Supreme Court nominee Brett Kavanaugh is denying allegations of sexual misconduct and says he will not withdraw his name from consideration for the top court.
Appearing Monday on Fox News for his first television interview on the allegations, Kavanaugh said, "I’ve never sexually assaulted anyone. Not in high school. Not ever."
He said he is not going to let false accusations drive him out of the nomination process. “I’m not going anywhere,” he said.
An emotional Kavaunaugh called for a “fair process, where I can defend my integrity and clear my name.”
WATCH: TV interview
?An emotional Kavanaugh called for a “fair process, where I can defend my integrity and clear my name.”
The Supreme Court nominee is expected to testify Thursday before the Senate Judiciary Committee, along with Christine Blasey Ford, a woman who claims Kavanaugh sexually assaulted her at a party when they were both high school teenagers in 1982.
In a late night tweet, President Donald Trump accused Democrats of "working hard to destroy a wonderful man, and a man who has the potential to be one of our greatest Supreme Court Justices ever, with an array of False Accusations the likes of which have never been seen before!"
The Democrats are working hard to destroy a wonderful man, and a man who has the potential to be one of our greatest Supreme Court Justices ever, with an array of False Accusations the likes of which have never been seen before!— Donald J. Trump (@realDonaldTrump) September 25, 2018
Kavanaugh’s wife, Ashley, who sat alongside her husband during the Monday interview, said the nomination process has been "incredibly difficult" for her family. She said, "At the end of the day, our faith is strong. We know we are on the right path."
Kavanaugh's television appearance comes one day after new allegations of sexual misconduct surfaced against him.
The New Yorker magazine reported Sunday that two U.S. senators are investigating a charge Kavanaugh exposed himself at a Yale University dormitory party during the 1983-1984 academic year.
Deborah Ramirez described the incident in an interview after being contacted by the magazine. She admitted she had been drinking and has gaps in her memories. But after consulting a lawyer, Ramirez said she felt confident in her recollection.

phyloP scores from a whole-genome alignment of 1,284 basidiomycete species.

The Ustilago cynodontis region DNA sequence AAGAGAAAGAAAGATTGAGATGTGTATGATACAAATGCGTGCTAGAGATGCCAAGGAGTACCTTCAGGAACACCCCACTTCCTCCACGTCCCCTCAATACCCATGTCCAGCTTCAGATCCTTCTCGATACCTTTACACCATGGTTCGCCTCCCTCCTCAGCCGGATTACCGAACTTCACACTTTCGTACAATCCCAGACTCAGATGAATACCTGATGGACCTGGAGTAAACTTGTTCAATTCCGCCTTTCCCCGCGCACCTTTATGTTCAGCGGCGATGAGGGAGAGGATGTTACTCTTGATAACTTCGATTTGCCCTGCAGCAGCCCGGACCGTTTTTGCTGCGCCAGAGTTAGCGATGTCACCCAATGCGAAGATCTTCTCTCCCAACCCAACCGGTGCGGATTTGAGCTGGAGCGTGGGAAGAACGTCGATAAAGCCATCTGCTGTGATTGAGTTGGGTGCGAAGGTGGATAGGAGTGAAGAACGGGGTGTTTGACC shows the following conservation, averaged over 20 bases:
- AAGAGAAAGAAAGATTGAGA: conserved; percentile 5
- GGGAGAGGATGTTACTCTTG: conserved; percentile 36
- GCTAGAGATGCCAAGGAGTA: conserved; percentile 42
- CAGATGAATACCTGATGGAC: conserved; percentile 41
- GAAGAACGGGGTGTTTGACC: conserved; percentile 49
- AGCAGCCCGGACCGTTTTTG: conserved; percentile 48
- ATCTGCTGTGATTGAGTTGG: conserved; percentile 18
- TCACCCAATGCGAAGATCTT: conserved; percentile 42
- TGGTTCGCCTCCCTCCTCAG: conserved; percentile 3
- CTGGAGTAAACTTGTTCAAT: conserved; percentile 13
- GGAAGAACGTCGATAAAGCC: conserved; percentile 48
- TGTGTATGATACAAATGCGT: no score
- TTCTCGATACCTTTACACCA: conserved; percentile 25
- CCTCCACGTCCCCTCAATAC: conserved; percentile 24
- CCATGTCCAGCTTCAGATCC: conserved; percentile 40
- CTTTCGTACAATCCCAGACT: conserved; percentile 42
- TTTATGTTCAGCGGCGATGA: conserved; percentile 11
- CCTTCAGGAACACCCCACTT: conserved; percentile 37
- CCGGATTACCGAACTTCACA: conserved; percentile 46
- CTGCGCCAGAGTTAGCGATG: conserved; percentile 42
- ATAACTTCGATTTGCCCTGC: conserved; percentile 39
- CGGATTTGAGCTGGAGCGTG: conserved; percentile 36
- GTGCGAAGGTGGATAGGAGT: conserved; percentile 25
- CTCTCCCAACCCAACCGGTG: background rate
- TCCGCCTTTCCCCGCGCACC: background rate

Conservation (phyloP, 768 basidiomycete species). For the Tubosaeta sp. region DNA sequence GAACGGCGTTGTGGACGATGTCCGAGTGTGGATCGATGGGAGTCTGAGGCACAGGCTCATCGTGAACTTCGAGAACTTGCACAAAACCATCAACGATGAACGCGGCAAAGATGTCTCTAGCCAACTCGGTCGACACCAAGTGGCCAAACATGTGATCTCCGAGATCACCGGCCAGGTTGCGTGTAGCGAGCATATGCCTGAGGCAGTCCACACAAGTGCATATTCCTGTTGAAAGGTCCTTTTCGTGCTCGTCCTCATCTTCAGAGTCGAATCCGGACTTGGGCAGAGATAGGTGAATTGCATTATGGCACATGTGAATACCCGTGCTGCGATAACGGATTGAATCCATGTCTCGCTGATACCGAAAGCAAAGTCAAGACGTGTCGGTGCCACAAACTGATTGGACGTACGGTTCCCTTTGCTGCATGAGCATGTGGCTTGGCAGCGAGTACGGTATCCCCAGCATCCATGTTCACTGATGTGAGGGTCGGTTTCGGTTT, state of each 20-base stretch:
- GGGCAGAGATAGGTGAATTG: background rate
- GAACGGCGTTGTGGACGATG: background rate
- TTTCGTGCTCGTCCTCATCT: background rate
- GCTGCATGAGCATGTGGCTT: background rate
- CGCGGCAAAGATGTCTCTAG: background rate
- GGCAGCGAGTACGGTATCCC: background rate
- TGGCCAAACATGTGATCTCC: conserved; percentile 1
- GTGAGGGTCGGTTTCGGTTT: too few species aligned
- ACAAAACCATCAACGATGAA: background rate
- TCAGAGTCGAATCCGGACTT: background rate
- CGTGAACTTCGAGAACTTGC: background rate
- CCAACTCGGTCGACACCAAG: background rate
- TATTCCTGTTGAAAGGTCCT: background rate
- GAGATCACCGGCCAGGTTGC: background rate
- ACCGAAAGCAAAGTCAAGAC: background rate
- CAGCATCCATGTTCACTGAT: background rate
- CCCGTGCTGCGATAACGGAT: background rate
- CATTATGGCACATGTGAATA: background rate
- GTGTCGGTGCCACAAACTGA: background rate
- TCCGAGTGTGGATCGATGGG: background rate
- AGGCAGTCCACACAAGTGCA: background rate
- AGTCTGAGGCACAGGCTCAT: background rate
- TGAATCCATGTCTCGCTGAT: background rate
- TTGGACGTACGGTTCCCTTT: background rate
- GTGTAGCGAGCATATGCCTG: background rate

Speaking in New York on Monday, President Trump labeled the new charges "totally political."
Nevertheless, Trump is receptive to Ramirez also testifying before the Senate Judiciary Committee on Thursday, according to White House spokeswoman Sarah Sanders.
"Certainly we would be open to that and that process could take place on Thursday. Again, the president’s been clear, let them speak but let’s also let Brett Kavanaugh speak and lets let him tell his side of the story before we allow allegations to determine his entire future," Sanders said Tuesday on ABC's Good Morning America.
The new allegationshave prompted a key senator to call for "an immediate postponement" of any further proceedings by the committee, which is considering Kavanaugh's nomination.
California's Diane Feinstein, the committee's top Democrat, sent a letter Sunday to Republican committee chairman Chuck Grassley, urging him to refer the new allegations to the FBI in order to ensure "a fair, independent process that will gather all the facts."
Senate Majority Leader Mitch McConnell vowed Monday that the chamber will vote on Kavanaugh's nomination, promising the vote will come “in the near future.”
McConnell, who was visibly angry, accused Democrats of attempting to destroy an honorable jurist on the basis of “decades-old allegations that are unsubstantiated and uncorroborated.”
Senate Minority Leader Chuck Schumer of New York said if Republicans believe in Kavanaugh, then they, too, should want the accusations investigated by the FBI.
“Leader McConnell is afraid of what might come out (about Kavanaugh), what the truth is,” Schumer said.
Kavanaugh, a judicial conservative and Trump’s second Supreme Court pick, was nominated to fill the vacancy created by Justice Anthony Kennedy's retirement.
His confirmation by the Republican-controlled Senate had seemed all but assured until allegations of sexual misconduct surfaced last week.
Capitol Hill correspondent Michael Bowman contributed to this report.